I realise that the text about Ramadan is seriously overdue, for which I apologise profusely. It feels like ages ago now, even though Eid (ul-Fitr), a three-day (in Pakistan) holiday celebrated to mark the end of Ramadan only finished just over two weeks ago. On the other hand, it’s likely to feel like it’s been a long time, because the last 2-3 weeks have been packed with a lot of activity. I’d better cut to the chase then.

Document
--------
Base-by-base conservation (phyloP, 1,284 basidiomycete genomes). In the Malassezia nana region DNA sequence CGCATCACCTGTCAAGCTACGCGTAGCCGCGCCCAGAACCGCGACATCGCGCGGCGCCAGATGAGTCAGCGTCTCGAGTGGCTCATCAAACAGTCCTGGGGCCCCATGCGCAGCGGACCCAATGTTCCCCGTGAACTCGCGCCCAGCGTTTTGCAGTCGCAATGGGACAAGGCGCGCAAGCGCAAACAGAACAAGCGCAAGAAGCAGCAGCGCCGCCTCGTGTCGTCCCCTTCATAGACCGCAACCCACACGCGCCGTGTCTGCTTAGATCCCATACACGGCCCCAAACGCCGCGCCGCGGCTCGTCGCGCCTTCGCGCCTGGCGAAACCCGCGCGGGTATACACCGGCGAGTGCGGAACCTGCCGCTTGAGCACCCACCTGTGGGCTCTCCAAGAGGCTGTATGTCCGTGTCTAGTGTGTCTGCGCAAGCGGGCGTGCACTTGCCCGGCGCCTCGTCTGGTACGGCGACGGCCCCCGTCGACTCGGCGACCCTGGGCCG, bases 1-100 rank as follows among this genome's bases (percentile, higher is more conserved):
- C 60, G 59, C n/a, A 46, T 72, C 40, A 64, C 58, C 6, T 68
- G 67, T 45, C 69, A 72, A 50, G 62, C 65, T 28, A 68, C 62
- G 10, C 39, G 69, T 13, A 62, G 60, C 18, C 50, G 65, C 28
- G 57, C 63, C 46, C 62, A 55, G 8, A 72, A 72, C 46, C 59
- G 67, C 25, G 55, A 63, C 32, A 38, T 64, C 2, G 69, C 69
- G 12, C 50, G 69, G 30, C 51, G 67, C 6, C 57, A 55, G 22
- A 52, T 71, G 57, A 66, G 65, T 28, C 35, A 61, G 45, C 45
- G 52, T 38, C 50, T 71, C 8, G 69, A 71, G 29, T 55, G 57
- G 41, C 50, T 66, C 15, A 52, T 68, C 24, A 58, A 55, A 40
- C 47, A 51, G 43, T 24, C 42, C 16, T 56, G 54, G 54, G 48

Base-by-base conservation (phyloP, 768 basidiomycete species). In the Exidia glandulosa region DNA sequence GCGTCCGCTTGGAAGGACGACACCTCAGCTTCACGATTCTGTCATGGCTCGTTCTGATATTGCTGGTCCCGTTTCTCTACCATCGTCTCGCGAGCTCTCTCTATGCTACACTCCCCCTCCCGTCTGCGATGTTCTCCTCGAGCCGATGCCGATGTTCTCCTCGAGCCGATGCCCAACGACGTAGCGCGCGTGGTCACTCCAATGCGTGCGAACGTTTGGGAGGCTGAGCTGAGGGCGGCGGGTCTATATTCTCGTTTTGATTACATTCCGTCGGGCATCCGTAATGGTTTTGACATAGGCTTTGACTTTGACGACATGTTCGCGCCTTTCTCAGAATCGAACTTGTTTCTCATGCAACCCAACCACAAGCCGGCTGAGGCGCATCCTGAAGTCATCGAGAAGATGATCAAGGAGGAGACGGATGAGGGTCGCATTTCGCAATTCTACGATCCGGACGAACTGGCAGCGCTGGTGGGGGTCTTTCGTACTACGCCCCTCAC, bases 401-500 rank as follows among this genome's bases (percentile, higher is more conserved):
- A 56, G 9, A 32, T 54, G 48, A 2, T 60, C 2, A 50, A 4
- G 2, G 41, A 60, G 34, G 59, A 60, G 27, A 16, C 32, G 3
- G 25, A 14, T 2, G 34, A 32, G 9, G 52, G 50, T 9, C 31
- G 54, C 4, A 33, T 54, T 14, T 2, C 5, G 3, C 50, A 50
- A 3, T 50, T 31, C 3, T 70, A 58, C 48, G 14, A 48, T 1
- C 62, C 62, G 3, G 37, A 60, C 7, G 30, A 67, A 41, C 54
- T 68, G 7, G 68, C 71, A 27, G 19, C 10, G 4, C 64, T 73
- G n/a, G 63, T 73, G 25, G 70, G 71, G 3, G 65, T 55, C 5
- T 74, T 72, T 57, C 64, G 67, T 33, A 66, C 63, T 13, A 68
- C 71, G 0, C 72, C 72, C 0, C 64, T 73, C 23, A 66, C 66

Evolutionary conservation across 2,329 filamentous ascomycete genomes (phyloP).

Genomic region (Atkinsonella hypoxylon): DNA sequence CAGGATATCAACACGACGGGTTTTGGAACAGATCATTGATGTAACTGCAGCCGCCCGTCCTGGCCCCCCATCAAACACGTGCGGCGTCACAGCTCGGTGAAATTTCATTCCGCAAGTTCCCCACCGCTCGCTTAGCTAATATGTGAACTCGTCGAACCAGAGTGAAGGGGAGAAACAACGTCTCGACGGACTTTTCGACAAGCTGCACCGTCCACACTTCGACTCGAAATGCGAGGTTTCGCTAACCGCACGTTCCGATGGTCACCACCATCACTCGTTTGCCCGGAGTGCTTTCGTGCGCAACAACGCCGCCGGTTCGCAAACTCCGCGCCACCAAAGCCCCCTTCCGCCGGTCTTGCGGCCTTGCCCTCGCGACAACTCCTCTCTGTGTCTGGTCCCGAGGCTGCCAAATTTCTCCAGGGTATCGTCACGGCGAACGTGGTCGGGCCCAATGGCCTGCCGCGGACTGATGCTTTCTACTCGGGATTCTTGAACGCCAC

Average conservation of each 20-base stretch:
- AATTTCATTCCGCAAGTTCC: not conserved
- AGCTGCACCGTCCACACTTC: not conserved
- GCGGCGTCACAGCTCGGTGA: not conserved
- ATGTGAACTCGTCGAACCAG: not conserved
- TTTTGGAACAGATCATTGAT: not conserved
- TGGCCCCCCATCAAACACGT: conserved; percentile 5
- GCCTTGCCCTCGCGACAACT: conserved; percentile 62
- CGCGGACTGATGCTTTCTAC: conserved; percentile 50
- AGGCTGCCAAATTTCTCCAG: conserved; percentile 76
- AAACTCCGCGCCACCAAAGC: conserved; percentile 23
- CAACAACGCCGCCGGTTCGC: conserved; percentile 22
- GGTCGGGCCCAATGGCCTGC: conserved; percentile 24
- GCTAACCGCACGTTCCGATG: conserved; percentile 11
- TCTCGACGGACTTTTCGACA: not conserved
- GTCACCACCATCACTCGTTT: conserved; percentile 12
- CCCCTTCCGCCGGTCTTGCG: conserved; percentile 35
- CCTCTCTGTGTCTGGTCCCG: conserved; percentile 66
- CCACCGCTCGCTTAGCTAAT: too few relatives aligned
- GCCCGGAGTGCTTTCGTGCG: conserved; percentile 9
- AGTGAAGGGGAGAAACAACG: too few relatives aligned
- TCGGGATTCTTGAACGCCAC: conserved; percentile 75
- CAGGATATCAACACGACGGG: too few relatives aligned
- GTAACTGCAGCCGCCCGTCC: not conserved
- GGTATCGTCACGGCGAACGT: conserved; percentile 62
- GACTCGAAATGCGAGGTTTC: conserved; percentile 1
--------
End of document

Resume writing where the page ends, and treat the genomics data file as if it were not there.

After the first difficult week of Ramadan when the fasting was a massive shock to my system, I started feeling myself again and enjoying the experience. By mid-June or just over half way through, it had become such a routine that I often wondered what life was like before. The first meal of the day, iftar (featured image), turned into an anticipated daily ritual, tasting of dates, with which you typically break the fast, homemade lemonade, which we often served with fresh mint for a refreshing kick, fresh fruit and a dish the name of which I always forget and come up with something vaguely similar instead, at which B. bursts out laughing. Anyway, the dish is called dahi ballay and consists of fritters made with gram flour & spices & water paste which you first drop by spoonfuls into hot oil and fry until golden, then soak in water and eventually mix with plain yoghurt, fresh cucumbers and tomatoes. I absolutely adore the taste of this dish and will forever associate it with Ramadan, I think. Sometimes we also had onion and potato pakora, which is basically pieces of onion and slices of potato covered in gram flour and deep-fried, a deluxe version of onion rings and chips, if you ask me. Ramadan must be the only time when you are allowed to eat at night and don’t have to feel guilty about it. You’ll have fruit and/or other snacks after iftar, then a proper dinner at about midnight or 1am, eat more fruit or have a yoghurt-based drink called lassi and begin the fast again at about 3.15am.